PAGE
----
“There was nothing I told him he had never heard before, nothing I told him that was a secret,” Faxon, who once went 327 consecutive holes on Tour without a three-putt, said on Monday. “I think (Rory) said it perfectly when he said it allowed him to be an athlete again. We try to break it down so well, it locks us up. If I was able to unlock what was stuck, he took it to the next level. The thing I learned, there can be no method of belief more important than the athlete’s true instinct.”

Without going into too much detail, McIlroy explained that Faxon made him a little more “instinctive and reactive.” In other words, less “mechanical and technical.” It was the same takeaway that Gary Woodland had after picking Faxon’s brain before his win in this year’s Waste Management Phoenix Open.

Sunday night, after leading the field in strokes gained-putting, McIlroy was more elaborative, explaining how Faxon “freed up my head more than my stroke,” confessing that he was complicating things a bit and was getting less athletic.

“You look at so many guys out there, so many different ways to get the ball in the hole,” he said. “The objective is to get the ball in the hole and that’s it. I think I lost sight of that a little bit.”

All of this occurred after a conversation I had Sunday morning with swing instructor Pete Cowen, who praised Kenyon for the work he had done with his player, Henrik Stenson. Cowen attributed Henrik’s third-round lead at Bay Hill to the diligent work he put in with Kenyon over the last two months.

“It’s confidence,” Cowen said. “(Stenson) needs a good result for confidence and then he’s off. If he putts well, he has a chance of winning every time he plays.”

Cowen made the point that on the PGA Tour, a player needs 100-110 putts per week – or an average of 25-27 putts per round – to have a chance of winning. Those include what Cowen calls the “momentum putts,” that are especially vital in breaking hearts at this week’s WGC-Dell Match Play.

Stenson, who is not playing this week in Austin, Texas, saw a lot of positives but admitted there wasn’t much he could do against McIlroy shooting 64 on Sunday in the final round on a tricky golf course.

“It's starting to come along in the right direction for sure,” Stenson said. “I hit a lot of good shots out there this week, even though maybe the confidence is not as high as some of the shots were, so we'll keep on working on that and it's a good time of the year to start playing well.”

Nobody knows that better than McIlroy, who is hoping to stay hot going for his third WGC and, eventually, the career Grand Slam at Augusta.

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Golf's Olympic format, qualifying process remain the same

By Rex HoggardMarch 19, 2018, 6:25 pm

AUSTIN, Texas – Potential Olympic golfers for the 2020 Games in Tokyo were informed on Monday that the qualification process for both the men’s and women’s competitions will remain unchanged.

According to a memo sent to PGA Tour players, the qualification process begins on July 1, 2018, and will end on June 22, 2020, for the men, with the top 59 players from the Olympic Golf Rankings, which is drawn from the Official World Golf Ranking, earning a spot in Tokyo (the host country is assured a spot in the 60-player field). The women’s qualification process begins on July 8, 2018, and ends on June 29, 2020.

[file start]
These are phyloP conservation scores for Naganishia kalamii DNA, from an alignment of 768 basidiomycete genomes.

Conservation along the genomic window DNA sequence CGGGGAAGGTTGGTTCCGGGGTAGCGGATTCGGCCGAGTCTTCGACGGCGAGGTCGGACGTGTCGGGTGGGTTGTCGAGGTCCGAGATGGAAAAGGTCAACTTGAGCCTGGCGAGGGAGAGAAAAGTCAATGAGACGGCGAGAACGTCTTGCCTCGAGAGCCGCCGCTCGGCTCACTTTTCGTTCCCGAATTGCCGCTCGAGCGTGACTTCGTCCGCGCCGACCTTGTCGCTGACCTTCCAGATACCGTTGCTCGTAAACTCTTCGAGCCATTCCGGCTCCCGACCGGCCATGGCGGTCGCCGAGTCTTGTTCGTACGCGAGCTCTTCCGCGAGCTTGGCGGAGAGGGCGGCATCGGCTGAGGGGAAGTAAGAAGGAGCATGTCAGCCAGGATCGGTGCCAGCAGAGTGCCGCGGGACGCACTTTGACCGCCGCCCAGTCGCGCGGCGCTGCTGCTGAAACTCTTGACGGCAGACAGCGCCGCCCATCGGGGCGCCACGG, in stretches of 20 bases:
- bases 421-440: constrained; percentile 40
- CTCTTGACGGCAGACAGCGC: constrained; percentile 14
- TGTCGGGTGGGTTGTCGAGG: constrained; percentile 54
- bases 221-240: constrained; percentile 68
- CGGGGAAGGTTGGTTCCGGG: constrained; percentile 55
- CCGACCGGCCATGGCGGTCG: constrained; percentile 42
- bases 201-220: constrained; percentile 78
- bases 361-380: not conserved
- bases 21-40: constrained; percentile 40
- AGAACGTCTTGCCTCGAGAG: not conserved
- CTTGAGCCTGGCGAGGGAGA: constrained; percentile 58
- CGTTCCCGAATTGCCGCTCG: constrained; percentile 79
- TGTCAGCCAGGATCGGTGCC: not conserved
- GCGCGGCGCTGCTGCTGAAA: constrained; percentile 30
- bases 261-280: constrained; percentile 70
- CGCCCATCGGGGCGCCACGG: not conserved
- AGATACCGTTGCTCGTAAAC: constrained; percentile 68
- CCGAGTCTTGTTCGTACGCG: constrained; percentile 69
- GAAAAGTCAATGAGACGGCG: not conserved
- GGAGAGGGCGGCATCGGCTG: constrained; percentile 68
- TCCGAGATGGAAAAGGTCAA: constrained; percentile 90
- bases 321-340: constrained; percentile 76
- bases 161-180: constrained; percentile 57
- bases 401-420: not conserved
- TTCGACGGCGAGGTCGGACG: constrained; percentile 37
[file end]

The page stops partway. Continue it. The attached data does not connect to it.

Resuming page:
The format, 72-holes of individual stroke play, for the ’20 Games will also remain unchanged.

The ’20 Olympics will be held July 24 through Aug. 9, and the men’s competition will be played the week before the women’s event at Kasumigaseki Country Club.

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Webb granted U.S. Women's Open special exemption

By Will GrayMarch 19, 2018, 6:22 pm

Karrie Webb's streak of consecutive appearances at the U.S. Women's Open will continue this summer.

The USGA announced Monday that the 43-year-old Aussie has been granted a special exemption into this year's event, held May 31-June 3 at Shoal Creek in Alabama. Webb, a winner in both 2000 and 2001, has qualified for the event on merit every year since 2011 when her 10-year exemption for her second victory ended.

"As a past champion, I'm very grateful and excited to accept the USGA's special exemption into this year's U.S. Women's Open," Webb said in a release. "I have always loved competing in the U.S. Women's Open and being tested on some of the best courses in the country."

Webb has played in the tournament every year since 1996, the longest such active streak, meaning that this summer will mark her 23rd consecutive appearance. She has made the U.S. Women's Open cut each of the last 10 years, never finishing outside the top 50 in that span.

Webb's exemption is the first handed out by the USGA since 2016, when Se Ri Pak received an invite to play at CordeValle. Prior to that the two most recent special exemptions went to Juli Inkster (2013) and Laura Davies (2009). The highest finish by a woman playing on a special exemption came in 1994, when Amy Alcott finished sixth.